Sterling, VA—Therapy for the African American Community
When people suffer a mental illness, getting help can often be difficult because a social stigma often surrounds mental health care, and unfortunately, certain communities experience that stigma more severely. In particular, a study conducted in 2010 showed that African Americans receive mental health care at half the rate that Caucasians receive it, even though they experience the same rates of mental illness as other ethnicities. There are a variety of factors that have led to this disparity, including historical prejudice within the health care field itself, but more recent studies show that the stigma may be fading. Attitudes are changing as more and more African Americans are seeking treatment for their mental illness and receiving the therapy they need.
Jinneh is a part of this trend. The Washington Post chronicled her experiences in a 2013 article entitled, “Therapists say African Americans are increasingly seeking help for mental illness.” When Jinneh’s mother died, she went into a deep depression. When her therapist prescribed her an antidepressant, Jinneh’s community talked her out of filling it. At the time, Jinneh was in high school, and her depression, which went untreated, did not lift. Years later and still depressed, Jinneh’s roommate encouraged her to see a therapist again. This time, Jinneh took her medication and continued with the therapy. Her depression subsided. Jinneh is now telling her story, and she is not the only one. Dr. Jeffrey Gardere said of his private practice, “I’ve seen an increasing number of African Americans who feel increasingly less stigmatized about coming in and seeking therapy and who also recognize the healing power of therapy.” Over the past ten years, Dr. Gardere has seen an uptake of 20-25 percent in clients who are African American.
Many factors are fueling this positive trend, including easier access to mental health care and a growing awareness of its benefits. Mental health professionals are also working to provide culturally sensitive care to all people, African Americans in particular. The professionals at Thriveworks Sterling hope to contribute in a positive way to this trend.
Community, Family, Therapy, and Religion: Mental Health as a Community Effort
The African American community has a rich and deep tradition of religious and community support. The mental health community has not always respected the valuable role that family, religion, and community often play in their clients’ lives. The suspicion between the mental health field and the African American community is lowering as more and more, everyone is realizing that mental health can be a community effort. The staff at Thriveworks Sterling aims to work with—not against—their clients’ community networks. Our counselors and therapists acknowledge that friends, family members, and religious leaders can play a vital role in healing. Our staff does not want to replace these support structures, but to play a unique role alongside of them. Just as the community can fulfill a role that mental health professionals cannot, so therapists and counselors can often provide care that those in the community cannot. When everyone is on the same page, working for the same target, then many people can receive the mental health care and the community support they need.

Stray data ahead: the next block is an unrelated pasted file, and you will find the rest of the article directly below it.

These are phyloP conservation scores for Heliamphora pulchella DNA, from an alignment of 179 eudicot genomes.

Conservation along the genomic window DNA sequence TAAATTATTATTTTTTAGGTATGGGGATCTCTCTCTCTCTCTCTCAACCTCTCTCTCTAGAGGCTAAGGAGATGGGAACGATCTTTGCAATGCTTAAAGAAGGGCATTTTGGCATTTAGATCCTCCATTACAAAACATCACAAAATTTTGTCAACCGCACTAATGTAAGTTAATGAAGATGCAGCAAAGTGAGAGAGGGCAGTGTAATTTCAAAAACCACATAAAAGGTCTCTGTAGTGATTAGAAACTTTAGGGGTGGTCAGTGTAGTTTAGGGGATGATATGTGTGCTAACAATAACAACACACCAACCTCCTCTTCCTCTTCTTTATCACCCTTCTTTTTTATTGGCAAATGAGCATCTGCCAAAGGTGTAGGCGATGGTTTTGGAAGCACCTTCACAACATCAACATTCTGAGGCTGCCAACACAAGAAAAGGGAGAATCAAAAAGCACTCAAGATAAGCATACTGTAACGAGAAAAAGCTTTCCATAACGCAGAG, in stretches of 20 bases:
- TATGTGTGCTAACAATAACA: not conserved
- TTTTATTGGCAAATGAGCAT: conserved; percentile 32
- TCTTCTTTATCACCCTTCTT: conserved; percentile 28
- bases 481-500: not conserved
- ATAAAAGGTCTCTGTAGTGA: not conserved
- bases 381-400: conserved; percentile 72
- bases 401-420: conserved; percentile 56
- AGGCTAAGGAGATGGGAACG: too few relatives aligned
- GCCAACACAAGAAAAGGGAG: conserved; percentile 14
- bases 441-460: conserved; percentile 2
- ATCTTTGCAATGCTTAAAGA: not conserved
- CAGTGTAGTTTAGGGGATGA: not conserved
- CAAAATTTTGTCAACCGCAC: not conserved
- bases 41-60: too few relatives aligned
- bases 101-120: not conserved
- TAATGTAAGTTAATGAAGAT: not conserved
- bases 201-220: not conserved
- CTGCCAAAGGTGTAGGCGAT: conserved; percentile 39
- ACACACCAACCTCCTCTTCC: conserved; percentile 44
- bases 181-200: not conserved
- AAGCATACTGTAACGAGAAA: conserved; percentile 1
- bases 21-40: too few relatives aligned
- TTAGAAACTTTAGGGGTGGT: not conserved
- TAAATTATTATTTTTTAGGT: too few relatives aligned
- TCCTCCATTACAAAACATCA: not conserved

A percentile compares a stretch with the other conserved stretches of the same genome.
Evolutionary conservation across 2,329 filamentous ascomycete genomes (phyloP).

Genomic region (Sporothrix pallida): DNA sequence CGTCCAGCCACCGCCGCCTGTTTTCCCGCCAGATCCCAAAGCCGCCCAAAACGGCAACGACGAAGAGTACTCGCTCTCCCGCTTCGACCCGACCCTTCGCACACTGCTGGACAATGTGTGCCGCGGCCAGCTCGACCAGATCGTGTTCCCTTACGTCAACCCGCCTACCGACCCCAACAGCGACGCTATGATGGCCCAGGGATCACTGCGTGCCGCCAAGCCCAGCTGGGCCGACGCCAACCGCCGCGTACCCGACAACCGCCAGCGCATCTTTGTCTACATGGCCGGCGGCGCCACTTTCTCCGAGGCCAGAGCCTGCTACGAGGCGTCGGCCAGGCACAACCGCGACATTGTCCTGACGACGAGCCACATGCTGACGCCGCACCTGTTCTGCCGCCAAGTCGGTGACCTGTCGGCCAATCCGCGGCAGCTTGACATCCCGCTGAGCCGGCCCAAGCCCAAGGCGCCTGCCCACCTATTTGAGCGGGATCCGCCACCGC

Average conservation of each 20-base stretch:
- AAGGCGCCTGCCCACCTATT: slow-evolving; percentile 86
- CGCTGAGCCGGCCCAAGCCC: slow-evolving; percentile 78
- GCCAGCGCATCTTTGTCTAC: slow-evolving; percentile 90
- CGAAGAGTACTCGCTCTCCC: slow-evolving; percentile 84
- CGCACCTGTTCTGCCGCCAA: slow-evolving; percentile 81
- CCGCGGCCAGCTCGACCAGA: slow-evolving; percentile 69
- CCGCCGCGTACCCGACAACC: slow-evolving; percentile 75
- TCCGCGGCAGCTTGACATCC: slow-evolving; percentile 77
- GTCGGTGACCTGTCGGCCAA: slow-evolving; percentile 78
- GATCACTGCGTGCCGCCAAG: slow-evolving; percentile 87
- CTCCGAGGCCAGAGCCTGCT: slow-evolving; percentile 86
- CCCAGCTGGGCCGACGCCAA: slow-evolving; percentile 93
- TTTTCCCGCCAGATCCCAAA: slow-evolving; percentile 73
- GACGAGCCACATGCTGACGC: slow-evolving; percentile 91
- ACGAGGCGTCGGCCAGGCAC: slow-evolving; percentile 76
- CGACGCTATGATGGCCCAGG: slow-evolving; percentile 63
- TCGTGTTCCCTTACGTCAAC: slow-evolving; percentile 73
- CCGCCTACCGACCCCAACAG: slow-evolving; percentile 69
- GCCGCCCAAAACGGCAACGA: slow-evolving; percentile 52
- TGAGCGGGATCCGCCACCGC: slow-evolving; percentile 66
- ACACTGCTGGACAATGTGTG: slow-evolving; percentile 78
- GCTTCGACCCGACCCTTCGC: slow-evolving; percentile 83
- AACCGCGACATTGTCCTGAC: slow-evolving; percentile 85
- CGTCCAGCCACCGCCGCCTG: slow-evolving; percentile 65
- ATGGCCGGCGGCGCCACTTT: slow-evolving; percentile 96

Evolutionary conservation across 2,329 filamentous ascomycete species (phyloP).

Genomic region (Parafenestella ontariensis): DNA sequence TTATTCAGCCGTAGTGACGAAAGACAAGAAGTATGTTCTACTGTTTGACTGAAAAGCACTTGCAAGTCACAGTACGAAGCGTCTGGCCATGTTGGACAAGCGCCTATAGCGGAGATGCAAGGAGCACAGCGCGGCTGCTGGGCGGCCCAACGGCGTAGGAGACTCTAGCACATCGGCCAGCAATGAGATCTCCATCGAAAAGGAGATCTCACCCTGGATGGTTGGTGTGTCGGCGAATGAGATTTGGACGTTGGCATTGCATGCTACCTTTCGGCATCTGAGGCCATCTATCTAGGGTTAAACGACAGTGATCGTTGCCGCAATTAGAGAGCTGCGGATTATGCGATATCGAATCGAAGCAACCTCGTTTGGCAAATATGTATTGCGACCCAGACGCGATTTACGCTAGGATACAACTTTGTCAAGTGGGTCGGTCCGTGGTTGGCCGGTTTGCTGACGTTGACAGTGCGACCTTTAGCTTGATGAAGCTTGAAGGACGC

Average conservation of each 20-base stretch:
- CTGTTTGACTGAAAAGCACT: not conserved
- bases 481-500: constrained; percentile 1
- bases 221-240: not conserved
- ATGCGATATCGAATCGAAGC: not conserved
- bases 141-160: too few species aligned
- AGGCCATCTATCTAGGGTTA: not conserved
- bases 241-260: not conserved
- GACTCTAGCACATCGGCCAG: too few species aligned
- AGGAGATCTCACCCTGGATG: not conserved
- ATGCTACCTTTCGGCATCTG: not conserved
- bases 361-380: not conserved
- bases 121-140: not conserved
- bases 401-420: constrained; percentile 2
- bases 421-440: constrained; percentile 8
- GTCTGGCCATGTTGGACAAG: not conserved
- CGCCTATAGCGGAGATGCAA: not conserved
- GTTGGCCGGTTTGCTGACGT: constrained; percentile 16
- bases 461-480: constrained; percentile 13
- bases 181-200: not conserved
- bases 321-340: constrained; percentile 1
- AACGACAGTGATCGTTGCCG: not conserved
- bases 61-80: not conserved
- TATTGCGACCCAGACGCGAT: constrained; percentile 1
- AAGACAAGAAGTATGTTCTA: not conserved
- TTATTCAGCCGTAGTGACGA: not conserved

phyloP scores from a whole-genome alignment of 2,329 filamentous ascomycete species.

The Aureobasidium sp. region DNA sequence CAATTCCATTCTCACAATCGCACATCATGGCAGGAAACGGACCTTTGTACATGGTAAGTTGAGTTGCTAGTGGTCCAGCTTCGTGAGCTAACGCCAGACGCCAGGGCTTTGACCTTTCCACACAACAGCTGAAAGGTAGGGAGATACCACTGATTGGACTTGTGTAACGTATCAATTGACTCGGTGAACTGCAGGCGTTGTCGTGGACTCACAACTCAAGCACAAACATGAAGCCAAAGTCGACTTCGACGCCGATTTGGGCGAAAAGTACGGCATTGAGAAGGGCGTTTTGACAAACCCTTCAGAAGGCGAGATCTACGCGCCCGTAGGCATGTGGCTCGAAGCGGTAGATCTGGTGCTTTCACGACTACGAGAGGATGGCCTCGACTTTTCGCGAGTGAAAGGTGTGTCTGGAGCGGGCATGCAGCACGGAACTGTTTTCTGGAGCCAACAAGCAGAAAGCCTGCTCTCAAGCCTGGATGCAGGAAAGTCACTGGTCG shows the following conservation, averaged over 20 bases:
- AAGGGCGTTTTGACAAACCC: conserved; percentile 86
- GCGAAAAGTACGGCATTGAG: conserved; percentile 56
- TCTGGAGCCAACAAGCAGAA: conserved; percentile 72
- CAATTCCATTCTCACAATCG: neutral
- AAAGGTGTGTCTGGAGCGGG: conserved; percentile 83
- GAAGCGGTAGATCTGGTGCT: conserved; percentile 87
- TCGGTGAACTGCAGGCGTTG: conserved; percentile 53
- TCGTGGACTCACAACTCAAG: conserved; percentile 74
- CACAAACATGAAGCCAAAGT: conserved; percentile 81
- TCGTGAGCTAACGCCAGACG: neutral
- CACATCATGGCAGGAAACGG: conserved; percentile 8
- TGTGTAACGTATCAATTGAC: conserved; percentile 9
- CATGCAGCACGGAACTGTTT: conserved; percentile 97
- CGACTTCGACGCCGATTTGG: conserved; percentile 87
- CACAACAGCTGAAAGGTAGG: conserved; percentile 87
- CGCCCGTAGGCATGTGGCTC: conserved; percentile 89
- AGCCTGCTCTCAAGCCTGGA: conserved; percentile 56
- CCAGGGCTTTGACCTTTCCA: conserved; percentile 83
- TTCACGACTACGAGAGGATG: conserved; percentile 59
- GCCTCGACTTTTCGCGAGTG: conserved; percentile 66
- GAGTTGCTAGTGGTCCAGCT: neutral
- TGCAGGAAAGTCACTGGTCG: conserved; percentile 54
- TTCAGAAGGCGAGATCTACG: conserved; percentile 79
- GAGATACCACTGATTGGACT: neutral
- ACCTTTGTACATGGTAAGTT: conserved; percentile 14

Trust is a bedrock of mental health care. It must be established between a client and counselor in order for the therapeutic relationship to be successful. As African Americans have more access to mental health care, therapists are also working to ensure that potential clients also understand what the process of mental health care involves so that they their understanding can hopefully grow into trust.
At Thriveworks Sterling, our clients receive personalized care. That means clients set many of the goals for counseling and have significant control over its pace. It is important for clients to feel safe during a therapeutic relationship. When the counselors at Thriveworks Sterling begin working with a client, they know that every needs to share their story, their challenges, their wounds, their joys, their strengths, and their weaknesses. In order to be able to do this, they need to feel safe, and our therapists work hard to establish that safety.
Respect is a big way that our therapists establish safety, in particular, respect for their cultural experiences and ethnicity. Our staff does not embrace a “colorblind” approach that downplays an individual’s race. Instead, we know that cultural context matters. Even more, our professionals acknowledge that they carry their own cultural context into the therapy room. Our aim is to build a safe relationship through understanding and empathy. As trust grows, many African American clients may address issues such as…
- Career advancement
- Racial trauma
- Grief counseling
- Sexual identity issues
- Child therapy
- Anger management
- Substance use
- Obsessive-compulsive tendencies
- Eating disorders
- Post-traumatic stress disorder
- Suspected abuse of a child
- Psychiatric testing
- Job loss
- Executive coaching
- Couples and marriage counseling
Setting Up Counseling at Thriveworks Sterling
If you are ready to start counseling, know that Thriveworks Sterling is ready to support you on that journey. When you contact our office, we hope to demonstrate our care from your first call. A scheduling specialist answers our phones and helps our clients make their appointments. New clients often have an appointment within 24 hours of their call. We offer evening and weekend sessions, but we do not put our clients on a waitlist. We also work with many insurance companies and accept many insurance plans.
Let’s work together. Call Thriveworks Sterling today for an appointment.